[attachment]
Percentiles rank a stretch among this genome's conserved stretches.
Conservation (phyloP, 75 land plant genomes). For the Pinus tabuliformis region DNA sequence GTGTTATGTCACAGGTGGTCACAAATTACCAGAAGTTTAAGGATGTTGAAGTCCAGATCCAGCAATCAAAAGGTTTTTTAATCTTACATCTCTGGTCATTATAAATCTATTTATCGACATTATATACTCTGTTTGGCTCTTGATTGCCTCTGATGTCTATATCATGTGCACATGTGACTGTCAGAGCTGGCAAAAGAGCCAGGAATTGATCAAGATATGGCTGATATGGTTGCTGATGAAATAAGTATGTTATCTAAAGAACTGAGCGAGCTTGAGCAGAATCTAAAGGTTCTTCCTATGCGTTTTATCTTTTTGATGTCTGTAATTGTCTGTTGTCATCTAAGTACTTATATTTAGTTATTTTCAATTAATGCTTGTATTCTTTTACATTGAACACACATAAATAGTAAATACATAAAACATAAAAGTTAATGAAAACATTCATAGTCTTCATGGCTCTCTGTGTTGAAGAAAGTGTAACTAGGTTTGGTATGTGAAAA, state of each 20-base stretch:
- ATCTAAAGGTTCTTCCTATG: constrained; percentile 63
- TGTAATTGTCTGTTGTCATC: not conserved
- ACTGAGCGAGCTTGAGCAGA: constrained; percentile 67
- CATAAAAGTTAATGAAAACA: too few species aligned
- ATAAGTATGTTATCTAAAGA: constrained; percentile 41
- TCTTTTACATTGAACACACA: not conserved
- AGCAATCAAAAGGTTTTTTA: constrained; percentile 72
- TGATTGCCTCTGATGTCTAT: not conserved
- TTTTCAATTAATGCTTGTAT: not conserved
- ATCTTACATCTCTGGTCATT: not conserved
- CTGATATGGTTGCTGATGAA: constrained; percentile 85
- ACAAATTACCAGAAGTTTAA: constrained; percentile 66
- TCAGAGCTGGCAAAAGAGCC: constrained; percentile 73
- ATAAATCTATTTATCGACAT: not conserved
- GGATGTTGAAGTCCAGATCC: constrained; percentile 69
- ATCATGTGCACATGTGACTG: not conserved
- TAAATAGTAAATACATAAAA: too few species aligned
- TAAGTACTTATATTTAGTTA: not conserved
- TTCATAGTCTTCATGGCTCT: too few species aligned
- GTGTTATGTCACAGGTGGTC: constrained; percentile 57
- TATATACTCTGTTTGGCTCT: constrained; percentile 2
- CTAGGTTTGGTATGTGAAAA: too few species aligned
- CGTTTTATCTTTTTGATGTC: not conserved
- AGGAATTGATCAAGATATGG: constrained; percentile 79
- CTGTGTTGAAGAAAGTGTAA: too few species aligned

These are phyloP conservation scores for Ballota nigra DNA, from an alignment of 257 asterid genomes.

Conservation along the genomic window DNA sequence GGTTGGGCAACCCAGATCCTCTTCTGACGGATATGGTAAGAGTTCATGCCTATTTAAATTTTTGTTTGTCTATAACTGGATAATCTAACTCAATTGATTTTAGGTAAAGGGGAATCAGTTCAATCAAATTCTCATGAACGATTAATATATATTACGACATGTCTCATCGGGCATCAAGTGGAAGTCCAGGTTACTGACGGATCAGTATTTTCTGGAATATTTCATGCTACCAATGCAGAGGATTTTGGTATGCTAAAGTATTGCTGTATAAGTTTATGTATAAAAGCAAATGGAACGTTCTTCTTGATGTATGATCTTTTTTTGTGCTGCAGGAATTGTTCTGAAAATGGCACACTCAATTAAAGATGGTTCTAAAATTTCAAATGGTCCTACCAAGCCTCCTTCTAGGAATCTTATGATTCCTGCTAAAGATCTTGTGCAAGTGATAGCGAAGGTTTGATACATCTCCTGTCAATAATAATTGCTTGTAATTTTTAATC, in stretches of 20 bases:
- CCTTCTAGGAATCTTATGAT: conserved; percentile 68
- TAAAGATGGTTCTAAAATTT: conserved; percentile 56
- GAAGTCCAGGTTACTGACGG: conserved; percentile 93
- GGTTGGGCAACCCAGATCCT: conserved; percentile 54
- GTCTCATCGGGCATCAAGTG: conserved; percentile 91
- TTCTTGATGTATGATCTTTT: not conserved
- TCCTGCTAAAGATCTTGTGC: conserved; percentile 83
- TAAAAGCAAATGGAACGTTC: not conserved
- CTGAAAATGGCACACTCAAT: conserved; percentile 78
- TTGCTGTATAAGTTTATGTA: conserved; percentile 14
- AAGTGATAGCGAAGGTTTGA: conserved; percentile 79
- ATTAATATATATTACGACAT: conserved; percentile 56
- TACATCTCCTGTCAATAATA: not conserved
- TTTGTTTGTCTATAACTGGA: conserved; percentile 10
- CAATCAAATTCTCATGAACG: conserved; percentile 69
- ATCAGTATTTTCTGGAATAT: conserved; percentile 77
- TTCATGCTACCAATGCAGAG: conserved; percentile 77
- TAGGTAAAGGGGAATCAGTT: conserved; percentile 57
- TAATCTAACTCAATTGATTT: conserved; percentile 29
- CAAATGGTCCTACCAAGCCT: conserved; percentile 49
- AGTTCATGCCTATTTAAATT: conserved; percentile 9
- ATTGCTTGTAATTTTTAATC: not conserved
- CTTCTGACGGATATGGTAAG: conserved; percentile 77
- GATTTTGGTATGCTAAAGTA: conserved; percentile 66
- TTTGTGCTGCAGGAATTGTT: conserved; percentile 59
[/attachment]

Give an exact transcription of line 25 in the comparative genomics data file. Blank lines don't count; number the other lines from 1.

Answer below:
- CGTTTTATCTTTTTGATGTC: not conserved